Homecoming Suit, Shoes, and Corsage

menu-aboutIf I dressed for TTU’s Homecoming this Saturday as I did as a student, I’d look as out of place as a model wearing white sandals in the September issue of Vogue magazine. Imagine showing up at a football game wearing a matching wool jacket and skirt, nylon hose, and heels. And a corsage pinned to my lapel. But that’s how we co-eds dressed way back when. We dressed up and we wore flowers.

I particularly remember one Homecoming. Mom had made an orange wool tweed suit for me that fall and I saved it to wear for Homecoming. The three-button jacket and an A-line skirt were perfect, but I didn’t have the right shoes. I had black heels and wearing orange required brown shoes. The closest place I could buy shoes to fit my extra long, extra narrow was Nashville, and I didn’t have a car. So a friend drove me to Nashville, I went into one shoe store and bought the perfect taupe-colored, high heel leather shoes, and we came back to Cookeville. It was that important to have exactly the right outfit for Homecoming.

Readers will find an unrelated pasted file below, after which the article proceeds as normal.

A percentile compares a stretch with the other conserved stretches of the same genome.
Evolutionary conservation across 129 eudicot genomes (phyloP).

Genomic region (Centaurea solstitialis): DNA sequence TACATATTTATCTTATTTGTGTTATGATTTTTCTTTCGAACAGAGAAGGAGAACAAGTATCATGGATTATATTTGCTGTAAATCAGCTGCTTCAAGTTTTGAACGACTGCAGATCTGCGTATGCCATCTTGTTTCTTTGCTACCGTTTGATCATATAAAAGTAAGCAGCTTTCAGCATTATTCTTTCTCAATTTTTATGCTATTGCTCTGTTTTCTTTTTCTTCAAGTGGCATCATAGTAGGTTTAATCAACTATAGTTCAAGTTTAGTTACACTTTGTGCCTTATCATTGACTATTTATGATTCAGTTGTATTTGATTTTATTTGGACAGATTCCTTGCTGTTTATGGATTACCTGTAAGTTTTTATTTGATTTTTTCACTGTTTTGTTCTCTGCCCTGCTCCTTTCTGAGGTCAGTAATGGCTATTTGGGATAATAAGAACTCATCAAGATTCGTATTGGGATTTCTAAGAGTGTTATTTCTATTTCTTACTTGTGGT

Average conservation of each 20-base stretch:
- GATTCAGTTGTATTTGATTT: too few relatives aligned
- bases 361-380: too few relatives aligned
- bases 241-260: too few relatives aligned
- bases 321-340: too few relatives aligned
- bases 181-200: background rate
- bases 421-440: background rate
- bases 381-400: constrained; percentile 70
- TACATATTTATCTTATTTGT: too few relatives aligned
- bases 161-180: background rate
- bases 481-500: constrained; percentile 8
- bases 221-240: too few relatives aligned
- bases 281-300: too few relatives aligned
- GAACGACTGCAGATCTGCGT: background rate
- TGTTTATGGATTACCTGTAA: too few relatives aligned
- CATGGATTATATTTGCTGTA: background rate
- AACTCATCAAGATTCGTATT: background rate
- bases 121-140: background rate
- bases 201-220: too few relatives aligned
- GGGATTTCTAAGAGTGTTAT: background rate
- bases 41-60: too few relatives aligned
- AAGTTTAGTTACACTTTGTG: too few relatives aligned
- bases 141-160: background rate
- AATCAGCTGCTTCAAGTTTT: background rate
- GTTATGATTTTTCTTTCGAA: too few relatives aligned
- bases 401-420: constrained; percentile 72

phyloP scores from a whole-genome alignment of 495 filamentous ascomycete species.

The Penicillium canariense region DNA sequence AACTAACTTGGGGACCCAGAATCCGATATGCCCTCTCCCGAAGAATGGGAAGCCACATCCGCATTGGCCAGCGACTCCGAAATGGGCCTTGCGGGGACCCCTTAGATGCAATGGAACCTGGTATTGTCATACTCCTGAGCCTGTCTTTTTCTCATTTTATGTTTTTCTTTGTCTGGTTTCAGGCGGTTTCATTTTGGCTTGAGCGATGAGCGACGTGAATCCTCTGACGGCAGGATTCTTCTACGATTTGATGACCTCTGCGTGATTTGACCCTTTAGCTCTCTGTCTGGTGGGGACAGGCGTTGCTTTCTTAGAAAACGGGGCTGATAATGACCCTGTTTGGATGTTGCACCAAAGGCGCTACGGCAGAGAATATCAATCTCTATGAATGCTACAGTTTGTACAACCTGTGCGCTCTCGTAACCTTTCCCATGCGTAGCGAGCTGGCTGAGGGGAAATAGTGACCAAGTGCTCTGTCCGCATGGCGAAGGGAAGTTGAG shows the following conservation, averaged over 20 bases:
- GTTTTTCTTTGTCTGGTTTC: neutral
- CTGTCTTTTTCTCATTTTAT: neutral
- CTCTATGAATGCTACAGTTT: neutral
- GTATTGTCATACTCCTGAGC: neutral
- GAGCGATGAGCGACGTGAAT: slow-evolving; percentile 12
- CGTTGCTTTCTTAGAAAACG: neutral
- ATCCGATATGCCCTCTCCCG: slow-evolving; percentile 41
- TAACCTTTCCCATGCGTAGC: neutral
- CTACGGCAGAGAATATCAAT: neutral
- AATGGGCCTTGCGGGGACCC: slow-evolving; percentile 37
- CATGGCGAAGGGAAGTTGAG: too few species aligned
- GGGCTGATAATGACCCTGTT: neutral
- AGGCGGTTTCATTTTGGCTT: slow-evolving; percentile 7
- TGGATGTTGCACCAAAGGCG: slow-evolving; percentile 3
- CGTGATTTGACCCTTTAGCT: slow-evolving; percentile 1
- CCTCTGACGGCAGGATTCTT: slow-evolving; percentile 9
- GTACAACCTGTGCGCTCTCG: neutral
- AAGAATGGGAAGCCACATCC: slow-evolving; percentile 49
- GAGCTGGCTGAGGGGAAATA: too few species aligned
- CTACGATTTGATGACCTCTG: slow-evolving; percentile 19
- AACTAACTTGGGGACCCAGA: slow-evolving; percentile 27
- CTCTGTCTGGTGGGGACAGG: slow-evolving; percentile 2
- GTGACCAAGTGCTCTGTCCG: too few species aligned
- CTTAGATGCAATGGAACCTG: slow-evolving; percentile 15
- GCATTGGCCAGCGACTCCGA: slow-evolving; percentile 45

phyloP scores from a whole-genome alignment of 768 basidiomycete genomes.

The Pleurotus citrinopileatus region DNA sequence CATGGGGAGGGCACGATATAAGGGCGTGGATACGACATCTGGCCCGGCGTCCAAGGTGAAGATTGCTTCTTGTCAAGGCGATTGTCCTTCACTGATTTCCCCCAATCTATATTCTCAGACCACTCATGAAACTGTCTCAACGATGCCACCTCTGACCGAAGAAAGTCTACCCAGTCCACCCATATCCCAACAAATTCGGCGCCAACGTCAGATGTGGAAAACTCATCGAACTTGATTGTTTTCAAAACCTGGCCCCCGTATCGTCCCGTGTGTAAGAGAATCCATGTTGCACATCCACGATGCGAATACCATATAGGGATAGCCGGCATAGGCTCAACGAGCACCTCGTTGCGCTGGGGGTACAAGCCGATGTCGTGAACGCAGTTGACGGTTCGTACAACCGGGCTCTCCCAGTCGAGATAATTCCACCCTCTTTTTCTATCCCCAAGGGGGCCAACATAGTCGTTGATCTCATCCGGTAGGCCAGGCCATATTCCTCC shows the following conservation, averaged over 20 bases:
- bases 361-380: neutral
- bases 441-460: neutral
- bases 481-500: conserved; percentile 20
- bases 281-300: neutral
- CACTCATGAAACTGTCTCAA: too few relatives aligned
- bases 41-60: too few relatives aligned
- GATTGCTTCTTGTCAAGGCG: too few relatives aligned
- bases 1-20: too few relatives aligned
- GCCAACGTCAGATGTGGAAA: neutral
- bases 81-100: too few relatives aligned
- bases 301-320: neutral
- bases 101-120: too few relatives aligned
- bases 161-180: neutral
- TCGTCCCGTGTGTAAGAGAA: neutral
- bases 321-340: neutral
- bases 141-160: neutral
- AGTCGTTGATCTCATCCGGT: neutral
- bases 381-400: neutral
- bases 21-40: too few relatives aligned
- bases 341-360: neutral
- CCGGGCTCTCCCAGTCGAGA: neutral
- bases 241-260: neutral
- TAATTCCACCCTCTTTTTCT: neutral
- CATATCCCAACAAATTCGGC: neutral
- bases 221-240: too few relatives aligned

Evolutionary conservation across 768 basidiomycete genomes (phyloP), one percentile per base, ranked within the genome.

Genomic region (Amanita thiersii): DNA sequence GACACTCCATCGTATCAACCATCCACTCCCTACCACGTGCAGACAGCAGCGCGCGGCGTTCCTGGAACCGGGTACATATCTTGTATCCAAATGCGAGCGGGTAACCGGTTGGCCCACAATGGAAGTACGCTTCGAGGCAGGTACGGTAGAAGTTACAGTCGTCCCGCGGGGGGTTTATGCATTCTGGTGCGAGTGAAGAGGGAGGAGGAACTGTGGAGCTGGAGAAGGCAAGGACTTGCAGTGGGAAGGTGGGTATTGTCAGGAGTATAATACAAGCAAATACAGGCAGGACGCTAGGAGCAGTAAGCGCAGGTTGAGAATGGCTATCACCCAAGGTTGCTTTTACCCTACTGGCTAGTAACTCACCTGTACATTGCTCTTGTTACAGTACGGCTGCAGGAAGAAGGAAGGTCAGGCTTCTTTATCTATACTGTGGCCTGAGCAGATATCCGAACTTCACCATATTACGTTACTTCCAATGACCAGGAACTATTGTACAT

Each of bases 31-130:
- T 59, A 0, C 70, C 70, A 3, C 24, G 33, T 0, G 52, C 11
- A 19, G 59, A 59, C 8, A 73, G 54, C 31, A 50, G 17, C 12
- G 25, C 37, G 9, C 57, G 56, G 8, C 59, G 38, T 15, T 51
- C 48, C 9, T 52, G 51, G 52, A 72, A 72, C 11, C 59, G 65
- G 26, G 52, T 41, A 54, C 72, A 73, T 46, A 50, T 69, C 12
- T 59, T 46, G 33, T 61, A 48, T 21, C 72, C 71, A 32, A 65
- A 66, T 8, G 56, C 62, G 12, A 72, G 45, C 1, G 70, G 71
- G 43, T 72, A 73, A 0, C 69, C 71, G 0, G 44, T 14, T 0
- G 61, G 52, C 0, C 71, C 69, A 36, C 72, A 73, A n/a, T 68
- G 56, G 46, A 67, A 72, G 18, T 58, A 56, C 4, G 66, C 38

My attire wasn’t complete without flowers, a corsage that showed Tech’s colors, purple and gold. Husband, who was Boyfriend at the time, knew exactly what I wanted. Three yellow roses surrounded by sprigs of feather fern and a bit of baby’s breath. Gold colored ribbon, with just a couple of loops of purple, but mostly gold so the purple wouldn’t clash with my orange suit.